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Posted on October 6, 2014 at 11:04 AM

The legal mechanism that the Jahi McMath family is using to reopen the January 2014 judgment of death is with a writ of error coram nobis.


The function of this wit is to bring to the attention of a court errors of fact which could not have been discovered by the petitioner at an earlier date, and which if known to the court at the time would have prevented entry of the judgment.  People v. Cole, 152 Cal.App.2d 71, 312 P.2d 701 (1957).


This writ is a remedy of narrow scope.  But its basic purpose seems to be satisfied here.  That purpose is to secure relief, where no other remedy exists, from a judgment rendered.  The prerequisites are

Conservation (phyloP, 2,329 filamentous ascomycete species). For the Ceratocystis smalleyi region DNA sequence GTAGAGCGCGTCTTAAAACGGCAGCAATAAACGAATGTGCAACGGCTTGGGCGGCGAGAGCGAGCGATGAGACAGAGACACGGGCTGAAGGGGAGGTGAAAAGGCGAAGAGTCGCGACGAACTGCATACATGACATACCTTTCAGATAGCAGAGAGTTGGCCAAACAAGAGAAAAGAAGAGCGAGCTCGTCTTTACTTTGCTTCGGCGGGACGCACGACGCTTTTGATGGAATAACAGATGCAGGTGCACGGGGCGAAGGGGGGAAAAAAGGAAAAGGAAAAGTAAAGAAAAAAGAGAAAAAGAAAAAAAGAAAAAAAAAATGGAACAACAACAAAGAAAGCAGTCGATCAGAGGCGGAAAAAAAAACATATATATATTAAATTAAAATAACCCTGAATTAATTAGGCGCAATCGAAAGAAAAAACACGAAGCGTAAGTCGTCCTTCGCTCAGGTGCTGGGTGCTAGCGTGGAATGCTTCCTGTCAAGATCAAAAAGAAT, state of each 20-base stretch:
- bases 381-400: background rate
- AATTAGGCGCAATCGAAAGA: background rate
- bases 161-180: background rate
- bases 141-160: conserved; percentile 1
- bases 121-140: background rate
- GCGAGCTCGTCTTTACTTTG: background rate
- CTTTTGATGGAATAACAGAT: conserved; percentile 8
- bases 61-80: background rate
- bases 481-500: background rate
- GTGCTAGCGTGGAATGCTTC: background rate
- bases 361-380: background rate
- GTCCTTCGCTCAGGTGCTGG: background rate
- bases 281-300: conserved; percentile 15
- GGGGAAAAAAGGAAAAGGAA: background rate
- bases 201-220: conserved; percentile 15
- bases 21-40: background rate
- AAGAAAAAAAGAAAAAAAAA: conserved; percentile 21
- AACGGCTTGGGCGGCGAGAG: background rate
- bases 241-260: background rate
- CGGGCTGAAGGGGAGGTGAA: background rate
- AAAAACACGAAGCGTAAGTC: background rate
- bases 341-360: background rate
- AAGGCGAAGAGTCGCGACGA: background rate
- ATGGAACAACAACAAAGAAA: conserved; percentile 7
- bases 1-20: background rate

1. There existed some fact which would have prevented its rendition if the trial court had known it.
  2. That fact through no negligence or fault of the applicant, was not then known to the court.
  3. The applicant for the writ shows that the facts upon which he relies were not known to him and could not, in the exercise of due diligence, have been discovered by him at any time substantially earlier than the time of his motion for the writ.

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